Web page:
or Ankle Fusion Arthrosis due to post-traumatic arthritis from a previous work- related injury A discrete documented work-related ankle injury AND Pain Visual or radiographic deformity AND/OR Decreased range of motion (ROM) Note: The nature/form of the deformity should be documented Weight bearing plain films of the ankle reveal bone-on-bone arthrosis (e.g. severe loss of joint space) on at least one view At least 6 weeks of any of the following: Activity modification, Non- opioid analgesics, Bracing 4 (...) A discrete documented work-related ankle injury AND Pain Diagnostic lidocaine injection* demonstrates > 50 % pain relief and at least 3 point improvement on visual analog scale *Use contrast and fluoroscopy to confirm placement in the joint Positive results indicate pain originates within the joint Negative result is an indicator NOT to perform surgery MRI demonstrates bone marrow edema associated with a focal lesion OR CT scan demonstrates an osteochondral defect At least 6 weeks of any of the following

2017 Washington State Department of Labor and Industries

158. Melanoma: assessment and management

people. More than 900 adults aged under 35 are now diagnosed with melanoma annually in the UK, and it is the second most common cancer in adults aged between 25 and 49. Melanoma therefore leads to more years of life lost overall than many more common cancers. Most melanomas occur in people with pale skin. The risk factors are skin that tends to burn in the sun, having many moles, intermittent sun exposure and sunburn. This guideline addresses areas where there is uncertainty or variation in practice (...) -specific MDTs (such as an MDT for the brain or for bones). Melanoma: assessment and management (NG14) © NICE 2019. All rights reserved. Subject to Notice of rights (https://www.nice.org.uk/terms-and- conditions#notice-of-rights). Page 22 of 61Br Brain metastases ain metastases 1.8.3 Discuss the care of people with melanoma and brain metastases with the SSMDT. 1.8.4 Refer people with melanoma and brain metastases that might be suitable for surgery or stereotactic radiotherapy to the brain and other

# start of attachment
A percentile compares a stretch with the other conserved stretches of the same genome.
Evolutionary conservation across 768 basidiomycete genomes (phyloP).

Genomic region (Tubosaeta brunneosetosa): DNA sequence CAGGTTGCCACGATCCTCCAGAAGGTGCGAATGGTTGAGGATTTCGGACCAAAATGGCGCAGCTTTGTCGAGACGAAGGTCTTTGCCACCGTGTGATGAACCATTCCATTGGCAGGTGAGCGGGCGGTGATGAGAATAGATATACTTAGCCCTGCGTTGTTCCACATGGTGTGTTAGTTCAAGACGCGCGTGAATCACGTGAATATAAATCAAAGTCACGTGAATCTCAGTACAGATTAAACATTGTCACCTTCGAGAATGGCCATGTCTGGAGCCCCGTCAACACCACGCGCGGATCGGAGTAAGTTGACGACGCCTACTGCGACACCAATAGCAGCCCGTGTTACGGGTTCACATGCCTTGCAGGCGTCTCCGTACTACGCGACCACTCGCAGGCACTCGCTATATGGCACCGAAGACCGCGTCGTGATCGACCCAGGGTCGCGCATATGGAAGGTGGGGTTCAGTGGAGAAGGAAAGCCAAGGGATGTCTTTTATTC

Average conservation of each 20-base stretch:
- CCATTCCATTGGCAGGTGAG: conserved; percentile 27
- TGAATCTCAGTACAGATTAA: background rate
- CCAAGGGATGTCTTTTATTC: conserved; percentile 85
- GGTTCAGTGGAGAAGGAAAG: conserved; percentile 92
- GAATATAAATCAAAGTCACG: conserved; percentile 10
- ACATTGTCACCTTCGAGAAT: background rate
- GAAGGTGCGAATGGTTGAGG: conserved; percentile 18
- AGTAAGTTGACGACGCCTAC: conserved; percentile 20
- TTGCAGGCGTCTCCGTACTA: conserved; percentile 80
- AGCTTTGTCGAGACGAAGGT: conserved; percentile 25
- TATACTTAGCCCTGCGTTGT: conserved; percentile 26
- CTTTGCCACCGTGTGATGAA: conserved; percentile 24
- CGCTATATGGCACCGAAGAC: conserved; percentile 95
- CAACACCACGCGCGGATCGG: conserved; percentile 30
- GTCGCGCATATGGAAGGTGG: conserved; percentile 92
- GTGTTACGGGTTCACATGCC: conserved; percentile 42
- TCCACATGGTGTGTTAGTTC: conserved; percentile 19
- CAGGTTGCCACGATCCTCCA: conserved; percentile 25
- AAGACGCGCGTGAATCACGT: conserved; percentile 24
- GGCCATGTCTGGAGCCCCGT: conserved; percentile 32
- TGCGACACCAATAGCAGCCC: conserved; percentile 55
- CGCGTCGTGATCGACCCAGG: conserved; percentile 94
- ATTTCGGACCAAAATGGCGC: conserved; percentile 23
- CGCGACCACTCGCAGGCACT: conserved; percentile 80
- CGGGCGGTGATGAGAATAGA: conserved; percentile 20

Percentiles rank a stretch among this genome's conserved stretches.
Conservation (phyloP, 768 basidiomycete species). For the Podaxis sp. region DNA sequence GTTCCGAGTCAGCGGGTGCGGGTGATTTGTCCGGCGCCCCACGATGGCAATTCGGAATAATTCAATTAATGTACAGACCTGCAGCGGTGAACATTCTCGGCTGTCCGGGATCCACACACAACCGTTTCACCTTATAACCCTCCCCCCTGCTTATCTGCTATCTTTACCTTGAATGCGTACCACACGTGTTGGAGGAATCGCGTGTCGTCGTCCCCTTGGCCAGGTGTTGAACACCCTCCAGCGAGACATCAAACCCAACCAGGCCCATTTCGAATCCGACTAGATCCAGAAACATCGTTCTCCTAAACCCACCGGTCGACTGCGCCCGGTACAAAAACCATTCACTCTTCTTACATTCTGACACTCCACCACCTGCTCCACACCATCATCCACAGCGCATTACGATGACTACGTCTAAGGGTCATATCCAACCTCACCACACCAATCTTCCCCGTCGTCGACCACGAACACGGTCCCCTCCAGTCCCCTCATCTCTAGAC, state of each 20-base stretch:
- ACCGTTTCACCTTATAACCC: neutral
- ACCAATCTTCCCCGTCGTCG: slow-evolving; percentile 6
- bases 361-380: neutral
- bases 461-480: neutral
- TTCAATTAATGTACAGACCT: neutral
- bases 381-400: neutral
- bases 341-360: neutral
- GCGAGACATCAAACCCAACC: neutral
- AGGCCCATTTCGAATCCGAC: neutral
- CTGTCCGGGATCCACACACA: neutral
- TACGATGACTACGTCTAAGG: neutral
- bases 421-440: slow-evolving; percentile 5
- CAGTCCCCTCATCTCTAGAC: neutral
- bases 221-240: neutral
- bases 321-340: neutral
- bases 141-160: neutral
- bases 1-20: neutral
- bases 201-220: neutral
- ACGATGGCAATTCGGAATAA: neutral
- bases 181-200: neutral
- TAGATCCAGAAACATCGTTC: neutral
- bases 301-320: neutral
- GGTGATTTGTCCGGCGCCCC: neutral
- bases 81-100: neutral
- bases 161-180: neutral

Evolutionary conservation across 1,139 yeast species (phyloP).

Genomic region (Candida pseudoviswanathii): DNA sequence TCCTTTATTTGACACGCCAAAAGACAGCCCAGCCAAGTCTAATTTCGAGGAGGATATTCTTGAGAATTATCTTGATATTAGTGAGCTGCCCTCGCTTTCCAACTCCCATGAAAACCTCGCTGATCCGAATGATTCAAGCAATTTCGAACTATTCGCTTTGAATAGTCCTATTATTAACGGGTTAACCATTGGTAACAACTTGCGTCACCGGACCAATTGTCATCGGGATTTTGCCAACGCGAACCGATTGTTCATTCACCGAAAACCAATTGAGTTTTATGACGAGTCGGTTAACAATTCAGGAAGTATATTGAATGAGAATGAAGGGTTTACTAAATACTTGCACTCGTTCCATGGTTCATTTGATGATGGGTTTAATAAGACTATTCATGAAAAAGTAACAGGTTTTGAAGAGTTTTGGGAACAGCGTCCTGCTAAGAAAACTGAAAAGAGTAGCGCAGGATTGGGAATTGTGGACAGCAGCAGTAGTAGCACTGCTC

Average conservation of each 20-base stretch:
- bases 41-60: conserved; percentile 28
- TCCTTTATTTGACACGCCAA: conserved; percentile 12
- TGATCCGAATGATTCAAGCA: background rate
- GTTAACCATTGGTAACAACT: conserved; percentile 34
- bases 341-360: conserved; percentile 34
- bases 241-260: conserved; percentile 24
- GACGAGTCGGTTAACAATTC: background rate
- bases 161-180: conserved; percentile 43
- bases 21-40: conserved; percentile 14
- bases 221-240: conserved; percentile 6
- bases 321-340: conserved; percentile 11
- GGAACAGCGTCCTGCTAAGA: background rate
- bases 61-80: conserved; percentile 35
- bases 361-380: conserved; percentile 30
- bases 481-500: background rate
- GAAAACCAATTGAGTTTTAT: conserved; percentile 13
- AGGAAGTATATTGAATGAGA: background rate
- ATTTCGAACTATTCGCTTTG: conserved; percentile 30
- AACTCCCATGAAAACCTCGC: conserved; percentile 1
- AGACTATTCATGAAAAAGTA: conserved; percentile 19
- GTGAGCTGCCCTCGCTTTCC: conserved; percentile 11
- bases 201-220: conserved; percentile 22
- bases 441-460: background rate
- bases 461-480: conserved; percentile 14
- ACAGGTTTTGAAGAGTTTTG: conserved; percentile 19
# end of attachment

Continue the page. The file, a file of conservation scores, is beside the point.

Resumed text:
2015 National Institute for Health and Clinical Excellence - Clinical Guidelines

159. Use of a Reinforced Injectable Calcium Phosphate Bone Cement in the Treatment of Tibial Plateau Fractures

classified as OTA B2, B3 or C3 resulting in a bone void. At least 18 years of age. Psychosocially, mentally and physically able to fully comply with this protocol including adhering to follow-up schedule and requirements and filling out forms. Signed informed consent. Exclusion Criteria: Critically ill Mentally ill or mentally disordered Wards of the state Prisoners Refugees In an employer - employee, teacher - student relationship or any other dependant with the researchers or their associates Active (...) Use of a Reinforced Injectable Calcium Phosphate Bone Cement in the Treatment of Tibial Plateau Fractures Use of a Reinforced Injectable Calcium Phosphate Bone Cement in the Treatment of Tibial Plateau Fractures - Full Text View - ClinicalTrials.gov Hide glossary Glossary Study record managers: refer to the if submitting registration or results information. Search for terms x × Study Record Detail Saved Studies Save this study Warning You have reached the maximum number of saved studies (100

2010 Clinical Trials

160. HIVA/BASHH guidelines on the use of HIV pre-exposure prophylaxis (PrEP)

(PEPSE) 65 6.4.2 HIV testing 65 6.4.3 Acute HIV infection 65 6.4.4 Assessment of renal function 65 6.4.5 STI screen 66 6.4.6. Assessment of viral hepatitis status 66 6.4.7 References 68 6.5 Other considerations 70 6.5.1 Women who are pregnant or trying to conceive 70 6.5.2 Bone health 70 6.5.3 References 70 6.6 Prescribing PrEP 71 6.6.1 What to use 71 6.6.2 Lead-in period 71 6.6.3 Frequency of dosing to attain benefit 71 6.6.4 On-demand dosing 71 6.6.5 Indications for post-exposure prophylaxis (...) following suboptimal adherence to PrEP 72 6.6.5 References 73 BHIVA/BASHH guidelines on the use of PrEP 4 7 Clinical follow-up and monitoring on treatment 75 7.1 Overview 75 7.2 Continued prescribing 75 7.3 Assessing adherence and adverse events 75 7.4 Management of short-term side effects 75 7.5 Monitoring on PrEP 77 7.5.1 HIV testing 77 7.5.2 Management of HIV seroconversion 77 7.5.3 STI screening 78 7.5.4 Viral hepatitis 78 7.5.5 Renal monitoring 78 7.5.6 Pregnancy testing 79 7.5.7 Bone monitoring 79

2018 British HIV Association